In May 2007, Wang tattooed a portrait of Mdm Zhang and a rose on his back as a symbol of his love. Later that month, however, Mdm Zhang’s ex-husband suffered a stroke. Wang claimed that he helped Mdm Zhang bring Mr Feng for treatment for more than 10 days. Mdm Zhang broke up with him twice after that, Wang said, but they always reconciled.

In December that year, Jianyu was accepted into an English language school in Singapore and Wang kept in contact with Mdm Zhang over the phone.

By then, he started thinking that she was trying to cheat his feelings. The court heard on Wednesday that Wang allegedly went on a rampage after he quarrelled with Mdm Zhang over her demands for a meal of crab. He had arrived in Singapore from Tianjin nine days before the day of the attacks.The trial resumes next Friday. If found guilty, Wang faces the death penalty.


NMP Scheme, Still Here

The Nominated MP not elected MP, is another insult to the evolution of democracy in Singapore. Why are some of these people, esteemed no doubt, stellar clearly, passionate surely allowed to speak for us in parliament? They are not voted in. They did not stand for elections. Do NMPs improve the quality of debate, yes to an extent, but so what.  Parliament, with its NCMP and NMP, is a shoddy one with people inside who are not elected. What next, Short Term MPs for those who want to serve only one term, Special MPs who are not elected by sit on certain committees? All for the purpose of improving the debate, giving neutrality or compensating for the lack of real opposition elected MPs in parliament.  The scheme undermines the integrity of elected representatives in parliament  and the purist idea of the legislative.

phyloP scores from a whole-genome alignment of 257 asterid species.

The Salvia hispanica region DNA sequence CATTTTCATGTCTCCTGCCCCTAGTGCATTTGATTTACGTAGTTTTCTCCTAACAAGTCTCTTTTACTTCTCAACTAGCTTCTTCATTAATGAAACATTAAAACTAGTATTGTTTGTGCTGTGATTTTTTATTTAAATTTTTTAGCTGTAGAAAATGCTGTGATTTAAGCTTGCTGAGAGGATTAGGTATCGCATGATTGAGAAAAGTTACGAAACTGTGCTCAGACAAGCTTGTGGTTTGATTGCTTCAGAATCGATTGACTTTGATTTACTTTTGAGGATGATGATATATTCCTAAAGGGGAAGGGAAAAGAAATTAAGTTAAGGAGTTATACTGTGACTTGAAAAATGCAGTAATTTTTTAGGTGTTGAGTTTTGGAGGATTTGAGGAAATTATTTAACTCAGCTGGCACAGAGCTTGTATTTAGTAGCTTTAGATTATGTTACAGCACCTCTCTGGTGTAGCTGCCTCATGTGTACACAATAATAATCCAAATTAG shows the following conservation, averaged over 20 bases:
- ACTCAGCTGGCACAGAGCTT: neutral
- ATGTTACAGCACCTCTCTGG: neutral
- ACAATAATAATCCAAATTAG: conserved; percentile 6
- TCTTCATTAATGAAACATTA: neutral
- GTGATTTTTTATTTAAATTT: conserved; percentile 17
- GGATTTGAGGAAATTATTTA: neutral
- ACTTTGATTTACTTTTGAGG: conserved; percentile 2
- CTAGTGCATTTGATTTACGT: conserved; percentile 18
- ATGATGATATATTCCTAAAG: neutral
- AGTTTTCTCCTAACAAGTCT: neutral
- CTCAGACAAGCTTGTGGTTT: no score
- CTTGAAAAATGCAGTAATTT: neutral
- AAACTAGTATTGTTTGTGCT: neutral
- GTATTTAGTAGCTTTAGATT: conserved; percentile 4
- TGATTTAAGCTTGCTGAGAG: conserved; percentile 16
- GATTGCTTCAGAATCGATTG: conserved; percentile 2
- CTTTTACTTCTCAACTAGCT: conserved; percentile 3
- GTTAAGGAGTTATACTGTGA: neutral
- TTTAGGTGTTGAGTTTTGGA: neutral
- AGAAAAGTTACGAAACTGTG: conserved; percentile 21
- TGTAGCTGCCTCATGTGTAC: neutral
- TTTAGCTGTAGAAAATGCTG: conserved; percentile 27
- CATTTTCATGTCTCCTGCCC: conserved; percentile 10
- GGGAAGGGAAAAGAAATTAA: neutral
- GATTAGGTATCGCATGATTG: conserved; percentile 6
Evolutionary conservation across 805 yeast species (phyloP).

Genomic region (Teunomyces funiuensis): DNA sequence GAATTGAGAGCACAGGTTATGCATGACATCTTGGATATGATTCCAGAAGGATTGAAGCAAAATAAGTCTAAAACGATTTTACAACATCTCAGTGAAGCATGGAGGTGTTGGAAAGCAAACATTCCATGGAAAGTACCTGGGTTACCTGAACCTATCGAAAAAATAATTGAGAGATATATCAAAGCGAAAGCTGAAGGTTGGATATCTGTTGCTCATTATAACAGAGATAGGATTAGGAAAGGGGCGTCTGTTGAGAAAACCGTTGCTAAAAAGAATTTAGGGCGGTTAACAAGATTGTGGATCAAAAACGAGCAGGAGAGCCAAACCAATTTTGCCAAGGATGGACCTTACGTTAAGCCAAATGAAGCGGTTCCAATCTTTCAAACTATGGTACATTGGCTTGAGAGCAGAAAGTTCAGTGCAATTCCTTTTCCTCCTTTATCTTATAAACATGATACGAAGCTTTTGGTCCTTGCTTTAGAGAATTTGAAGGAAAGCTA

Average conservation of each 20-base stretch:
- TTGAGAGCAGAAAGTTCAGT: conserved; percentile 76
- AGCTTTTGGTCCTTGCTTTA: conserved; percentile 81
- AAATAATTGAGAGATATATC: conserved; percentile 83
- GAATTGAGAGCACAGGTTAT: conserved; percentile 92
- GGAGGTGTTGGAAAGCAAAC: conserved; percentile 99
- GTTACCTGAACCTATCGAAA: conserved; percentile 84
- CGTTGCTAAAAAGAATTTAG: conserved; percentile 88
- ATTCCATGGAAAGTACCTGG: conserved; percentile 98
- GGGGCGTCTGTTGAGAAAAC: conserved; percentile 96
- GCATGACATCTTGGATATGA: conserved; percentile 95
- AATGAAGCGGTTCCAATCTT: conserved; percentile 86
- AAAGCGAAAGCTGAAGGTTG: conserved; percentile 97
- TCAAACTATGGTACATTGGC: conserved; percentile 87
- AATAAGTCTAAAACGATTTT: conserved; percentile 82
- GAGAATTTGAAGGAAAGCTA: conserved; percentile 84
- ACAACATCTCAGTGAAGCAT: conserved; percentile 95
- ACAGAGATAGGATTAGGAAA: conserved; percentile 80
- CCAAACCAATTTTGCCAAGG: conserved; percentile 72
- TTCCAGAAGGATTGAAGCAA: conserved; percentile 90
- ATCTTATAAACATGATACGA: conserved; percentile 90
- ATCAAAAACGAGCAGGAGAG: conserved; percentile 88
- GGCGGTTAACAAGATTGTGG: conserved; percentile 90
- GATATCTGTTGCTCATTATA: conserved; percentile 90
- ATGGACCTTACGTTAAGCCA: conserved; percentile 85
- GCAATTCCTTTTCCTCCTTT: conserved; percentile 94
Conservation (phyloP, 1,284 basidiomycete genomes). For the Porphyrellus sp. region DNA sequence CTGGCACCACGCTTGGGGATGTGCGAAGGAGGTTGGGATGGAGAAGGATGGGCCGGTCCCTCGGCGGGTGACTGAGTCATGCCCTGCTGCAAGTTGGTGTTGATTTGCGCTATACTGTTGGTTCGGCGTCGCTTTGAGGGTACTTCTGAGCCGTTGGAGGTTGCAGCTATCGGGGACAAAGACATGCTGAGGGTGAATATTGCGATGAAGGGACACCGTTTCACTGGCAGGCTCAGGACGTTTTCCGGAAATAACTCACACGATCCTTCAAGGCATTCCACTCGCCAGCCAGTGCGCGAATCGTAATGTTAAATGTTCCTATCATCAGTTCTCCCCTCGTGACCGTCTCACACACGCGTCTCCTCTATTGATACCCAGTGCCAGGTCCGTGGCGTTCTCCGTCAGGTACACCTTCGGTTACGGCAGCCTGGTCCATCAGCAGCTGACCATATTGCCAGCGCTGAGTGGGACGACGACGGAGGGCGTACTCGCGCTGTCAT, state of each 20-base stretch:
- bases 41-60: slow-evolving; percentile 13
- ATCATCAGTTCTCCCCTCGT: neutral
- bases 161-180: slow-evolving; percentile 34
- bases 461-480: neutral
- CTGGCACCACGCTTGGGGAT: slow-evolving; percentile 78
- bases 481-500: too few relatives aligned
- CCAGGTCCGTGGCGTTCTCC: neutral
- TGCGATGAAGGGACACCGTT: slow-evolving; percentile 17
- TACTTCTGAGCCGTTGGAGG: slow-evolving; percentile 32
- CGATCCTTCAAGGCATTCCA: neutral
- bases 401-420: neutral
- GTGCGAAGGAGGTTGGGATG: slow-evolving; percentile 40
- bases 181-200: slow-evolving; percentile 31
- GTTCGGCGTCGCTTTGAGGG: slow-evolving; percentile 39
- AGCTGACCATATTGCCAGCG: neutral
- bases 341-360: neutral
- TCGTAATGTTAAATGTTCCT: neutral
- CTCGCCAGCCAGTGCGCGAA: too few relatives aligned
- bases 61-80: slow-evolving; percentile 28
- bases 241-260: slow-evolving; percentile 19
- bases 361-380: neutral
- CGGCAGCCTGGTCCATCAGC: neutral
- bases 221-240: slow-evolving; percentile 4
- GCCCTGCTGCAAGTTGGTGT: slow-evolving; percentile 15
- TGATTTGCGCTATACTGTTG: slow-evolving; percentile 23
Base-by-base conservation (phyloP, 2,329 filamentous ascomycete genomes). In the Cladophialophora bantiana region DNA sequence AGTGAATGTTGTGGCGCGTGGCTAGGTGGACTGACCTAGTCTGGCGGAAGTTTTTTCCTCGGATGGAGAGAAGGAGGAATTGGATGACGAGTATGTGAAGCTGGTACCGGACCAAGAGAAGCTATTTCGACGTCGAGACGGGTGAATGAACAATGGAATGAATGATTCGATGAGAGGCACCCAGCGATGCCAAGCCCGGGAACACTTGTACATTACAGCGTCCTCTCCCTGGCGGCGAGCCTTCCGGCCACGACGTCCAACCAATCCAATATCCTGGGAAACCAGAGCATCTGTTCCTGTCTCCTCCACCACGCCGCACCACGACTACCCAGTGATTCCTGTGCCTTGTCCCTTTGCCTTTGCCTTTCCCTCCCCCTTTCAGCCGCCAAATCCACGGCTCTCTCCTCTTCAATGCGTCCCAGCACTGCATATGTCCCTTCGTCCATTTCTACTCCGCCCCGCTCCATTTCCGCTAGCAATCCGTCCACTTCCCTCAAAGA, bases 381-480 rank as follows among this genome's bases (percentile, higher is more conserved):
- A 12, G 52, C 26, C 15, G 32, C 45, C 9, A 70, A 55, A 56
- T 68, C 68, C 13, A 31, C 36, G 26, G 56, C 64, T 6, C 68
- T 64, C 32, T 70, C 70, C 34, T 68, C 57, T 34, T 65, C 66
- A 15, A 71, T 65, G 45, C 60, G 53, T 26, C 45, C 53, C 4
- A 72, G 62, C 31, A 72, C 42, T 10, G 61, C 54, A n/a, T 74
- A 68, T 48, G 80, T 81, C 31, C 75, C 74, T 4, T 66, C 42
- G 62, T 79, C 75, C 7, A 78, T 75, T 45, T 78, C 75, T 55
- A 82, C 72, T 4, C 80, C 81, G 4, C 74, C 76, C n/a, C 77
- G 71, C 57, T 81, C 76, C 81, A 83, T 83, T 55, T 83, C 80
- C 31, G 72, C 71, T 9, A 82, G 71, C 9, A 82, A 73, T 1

It has been 21 years since the NMP was introduced. It’s time to kick them out of the house.


Public invited to submit names for NMPs
Submissions can be made at the Parliament House and the closing date for submissions will close on Dec 8.
Wed, Nov 02, 2011

SINGAPORE – The Parliament of Singapore is calling for the general public to make nominations for Nomination Members of Parliament (NMP).

Potential nominees should have rendered distinguished public service or brought honour to the Republic.

They could also have distinguished themselves in the field of arts and letters, sports, culture, the sciences, business, industry, the professions, social or community service or the labour movement.

Candidates should also be citizens of Singapore, of the age of 21 years or above on the day of nomination and currently on the register of electors.

They should be residents in Singapore at the date of nomination and have been residents for not less than 10 years prior to that date.

The public should nominate people who have the capability to take an active part in the proceedings of Parliament and can speak, read and write – unless incapacitated by blindness or other physical cause – at least English, Malay, Mandarin or Tamil.

Organisations that wish to nominate members for selection should submit their names to the coordinators of the respective functional groups they fall under.

They are: Mr Tony Chew (business and industry), Mr John De Payva (labour), Professor Tan Kok Chai (professions), Ms Ang Bee Lian (social service organisations), Mr Yam Ah Mee (civic and people sector), Professor Tan Chorh Chuan (tertiary educational institutions) and Mr Edmund Cheng (media, arts and sports organisations).

Submissions can be made at the Parliament House located at 1 Parliament Place, Singapore 178880.

The closing date for submission of names is December 8, 2011 at 4.30 pm.